Brigandine: The Legend of Runersia Review

If you’re into obscure tactical RPGs, Brigandine is back again with a brand new sequel, Brigandine: The Legend of Runersia. If you’re familiar with the original PlayStation game, you’ll be sure to recognize many gameplay elements that carried on to this surprising follow-up.

The story of Brigandine: The Legend of Runersia begins with Rune Knights harnessing the power of mana and using their powers to conquer the world. Eventually, they pass on their powers enclosed in relics called Brigandines. As the story starts, a conspiracy leads to civil unrest across the continent. Here the player takes control of one of the six playable nations and will need to conquer the entire continent. Each nation has its own strengths, weaknesses, and story. 


For players that are expecting a game with a heavy emphasis on narrative, they will probably be disappointed as Brigandine won't be offering much there. The story simply provides a base motive behind each nation's reason for conquest. After the opening premise, you'll be thrown into the game's main campaign. You will get tiny story segments or lore explanation over the course of the game after conquering a piece of hostile territory. However, these story bits are kept fairly broad with most of the finer details left vague, so you just have to fill in the blanks with your imagination or interpretation. 

If there was a succinct way to describe Brigandine as a whole: it is very similar to the popular board game "Risk". The overall goal is similar, which is to occupy all enemy territory in the map, and accomplishing this goal will end the game. Add into this a considerable amount of replayability, as there are six different playable scenarios stemming from six different playable factions. The game also offers a difficulty option that will give the player a certain time limit to conquer all enemy nations, or no time limit at all if you're playing in easy mode.

Brigandine's gameplay is organized into two sections. First, you have the Organization Phase, where you decide on each commander's next course of action outside of combat. Here you either get to complete a quest, train to get stronger ranks in their class, or move them to a different base. When you occupy an additional base, you will gain additional mana resources that will let you summon monsters or maintain the current monsters in your army. The game will also offer a variety of options by letting you summon different monsters depending on which bases you're currently occupying. 


Then there is the attack phase, which allows you to attack the closest base nearby. When engaging in battle, Brigandine shifts into a tactical RPG where characters are placed in a hex grid formation. When the players engage enemies in combat, your assigned commander will bring along their monsters and they will also gain buffs by staying near their hex; this is very similar to the commander system found in the Langrisser series. The objective in battle is to drive all the enemy commanders out in 12 turns or to occupy the enemy's castle by the end of the last turn. The game also offers a ton of customization during battles, as every unit can change class and learn new abilities as they level. It is also extremely punishing for players to lose their monsters, as their efforts in raising these monsters will go down the drain and revival items are extremely scarce.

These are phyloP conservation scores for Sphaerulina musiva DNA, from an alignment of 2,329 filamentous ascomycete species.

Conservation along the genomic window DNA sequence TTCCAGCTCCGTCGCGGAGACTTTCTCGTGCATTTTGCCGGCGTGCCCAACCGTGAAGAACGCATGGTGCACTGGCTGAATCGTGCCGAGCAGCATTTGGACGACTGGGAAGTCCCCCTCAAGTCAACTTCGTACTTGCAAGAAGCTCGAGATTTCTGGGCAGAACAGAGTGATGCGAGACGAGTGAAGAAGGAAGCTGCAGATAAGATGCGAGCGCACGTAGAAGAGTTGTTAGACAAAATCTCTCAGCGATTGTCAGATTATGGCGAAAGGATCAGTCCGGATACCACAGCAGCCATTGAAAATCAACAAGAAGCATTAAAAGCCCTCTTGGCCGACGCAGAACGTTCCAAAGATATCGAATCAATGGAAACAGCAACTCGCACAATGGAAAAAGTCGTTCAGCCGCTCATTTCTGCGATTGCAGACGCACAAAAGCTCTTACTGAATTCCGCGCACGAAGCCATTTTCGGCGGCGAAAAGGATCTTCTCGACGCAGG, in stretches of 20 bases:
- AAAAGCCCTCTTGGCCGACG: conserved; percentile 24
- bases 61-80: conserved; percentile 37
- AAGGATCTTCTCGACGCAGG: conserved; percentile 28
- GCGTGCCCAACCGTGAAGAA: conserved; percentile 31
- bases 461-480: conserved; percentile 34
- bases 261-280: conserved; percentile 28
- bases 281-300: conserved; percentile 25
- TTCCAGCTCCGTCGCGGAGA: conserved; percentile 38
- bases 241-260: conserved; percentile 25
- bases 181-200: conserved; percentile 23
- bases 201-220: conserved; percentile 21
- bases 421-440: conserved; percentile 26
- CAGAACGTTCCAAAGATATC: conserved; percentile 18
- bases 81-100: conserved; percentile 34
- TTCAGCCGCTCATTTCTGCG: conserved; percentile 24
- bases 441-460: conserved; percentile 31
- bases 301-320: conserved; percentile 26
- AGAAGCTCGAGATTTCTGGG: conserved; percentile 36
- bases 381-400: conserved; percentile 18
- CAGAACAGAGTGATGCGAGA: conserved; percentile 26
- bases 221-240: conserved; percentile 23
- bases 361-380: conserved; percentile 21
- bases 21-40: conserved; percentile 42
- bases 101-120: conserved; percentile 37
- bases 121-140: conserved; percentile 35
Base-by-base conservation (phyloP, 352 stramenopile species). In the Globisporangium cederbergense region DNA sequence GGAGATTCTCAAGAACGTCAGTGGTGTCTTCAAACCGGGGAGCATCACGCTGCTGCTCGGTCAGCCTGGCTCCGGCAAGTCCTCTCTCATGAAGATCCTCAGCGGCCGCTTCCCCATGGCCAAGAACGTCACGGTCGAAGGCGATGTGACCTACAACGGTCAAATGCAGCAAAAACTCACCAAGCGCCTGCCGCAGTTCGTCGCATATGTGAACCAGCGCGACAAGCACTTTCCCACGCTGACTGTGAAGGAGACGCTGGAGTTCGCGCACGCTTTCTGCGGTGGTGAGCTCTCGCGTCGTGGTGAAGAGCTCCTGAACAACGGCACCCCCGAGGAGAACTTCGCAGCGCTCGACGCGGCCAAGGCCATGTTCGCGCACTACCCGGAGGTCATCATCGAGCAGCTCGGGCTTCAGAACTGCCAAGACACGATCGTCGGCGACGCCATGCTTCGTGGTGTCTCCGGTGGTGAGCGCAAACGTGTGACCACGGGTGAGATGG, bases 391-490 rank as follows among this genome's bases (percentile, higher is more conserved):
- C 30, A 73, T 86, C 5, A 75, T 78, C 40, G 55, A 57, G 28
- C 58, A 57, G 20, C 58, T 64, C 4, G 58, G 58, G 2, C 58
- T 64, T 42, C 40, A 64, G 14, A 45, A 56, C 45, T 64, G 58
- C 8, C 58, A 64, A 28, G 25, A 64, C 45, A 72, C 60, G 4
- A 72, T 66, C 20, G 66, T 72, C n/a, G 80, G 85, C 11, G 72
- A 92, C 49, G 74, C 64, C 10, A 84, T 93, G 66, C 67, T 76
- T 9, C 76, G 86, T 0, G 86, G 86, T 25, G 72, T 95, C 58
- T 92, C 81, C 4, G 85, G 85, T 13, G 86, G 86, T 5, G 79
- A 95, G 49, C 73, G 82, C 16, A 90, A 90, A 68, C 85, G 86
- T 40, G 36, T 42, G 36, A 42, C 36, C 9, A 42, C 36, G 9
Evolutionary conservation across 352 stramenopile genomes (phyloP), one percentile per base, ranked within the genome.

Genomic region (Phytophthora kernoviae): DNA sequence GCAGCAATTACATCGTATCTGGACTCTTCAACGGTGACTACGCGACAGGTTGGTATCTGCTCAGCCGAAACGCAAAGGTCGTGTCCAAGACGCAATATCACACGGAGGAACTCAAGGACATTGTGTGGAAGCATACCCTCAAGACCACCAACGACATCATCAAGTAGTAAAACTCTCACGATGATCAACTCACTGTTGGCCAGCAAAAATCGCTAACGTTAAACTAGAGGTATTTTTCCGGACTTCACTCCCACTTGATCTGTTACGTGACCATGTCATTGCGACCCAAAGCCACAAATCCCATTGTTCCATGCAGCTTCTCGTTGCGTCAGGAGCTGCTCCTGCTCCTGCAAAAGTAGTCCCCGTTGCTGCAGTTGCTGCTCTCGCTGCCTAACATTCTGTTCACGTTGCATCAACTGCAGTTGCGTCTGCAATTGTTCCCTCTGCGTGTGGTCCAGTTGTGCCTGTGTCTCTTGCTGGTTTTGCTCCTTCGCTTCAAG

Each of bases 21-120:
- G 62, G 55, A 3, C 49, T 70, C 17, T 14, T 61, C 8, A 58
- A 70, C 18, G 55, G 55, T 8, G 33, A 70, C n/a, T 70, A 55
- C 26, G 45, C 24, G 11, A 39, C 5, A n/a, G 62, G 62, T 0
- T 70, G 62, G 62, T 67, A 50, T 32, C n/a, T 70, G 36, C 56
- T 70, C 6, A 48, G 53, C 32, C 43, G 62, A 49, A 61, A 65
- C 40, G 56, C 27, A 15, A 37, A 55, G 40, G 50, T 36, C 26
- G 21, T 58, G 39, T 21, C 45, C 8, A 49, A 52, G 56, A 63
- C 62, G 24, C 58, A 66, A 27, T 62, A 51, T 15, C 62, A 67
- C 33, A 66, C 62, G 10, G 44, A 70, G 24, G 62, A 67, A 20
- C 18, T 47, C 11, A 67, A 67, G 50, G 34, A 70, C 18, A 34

One of the bigger issues with battles is that they have a tendency to take a while to play through, and it can be exhausting when triggering too many battles at once. The AI is also very predictable and will only attack nations that don't have a large army, and this behavior can be exploited if you want them to attack certain locations.

Although the game seems overwhelming at first, the game is quite simple to play and provides great tutorials to get the player accustomed to the in-game mechanics. There are also many diplomatic elements to it, such as having unofficial truces with your enemies. There are other ways to make things easier for yourself as well.

For example: if you're using the Norzaleo Kingdom, which is beginner-friendly, they have a location that makes things quite manageable for the player, even though they don't have the largest resources or the strongest army. With only two opposing nations nearby, they don't have to worry about being invaded by an enemy nation out of nowhere. Then there is the Shinobi Tribe, which has the lowest amount of resources and perhaps the weakest army, but they have the advantage of having only one hostile nation nearby and are in a forest, which makes it easier to defend against any oncoming invasion.


If there are any major gripes with the game, it mostly lies in the game's dated presentation. Despite a great art style itself, other visuals are technically ugly, with 3D models that feel like they belong from several console generations back. If players love class building and expect a visual change, you won't be getting much in that part either, as most of the upgraded units will simply get color palette changes.

Although the graphics might be a bit jarring to look at in battle, the character art is great with a mix of elegant anime art. While the visual production might not be winning any favors, the sound production is overall stellar. The soundtrack is robust, and each nation has its own distinct themes. The game is also fully voiced as well, though only in Japanese. 

In summary, playing Brigandine is like the board game "Risk", its brilliantly complicated at first but also a fascinating game at the same time. If you want to try something different from the standard tactical RPG, Brigandine: The Legend of Runersia offers something unique that any fans of the genre should give a try.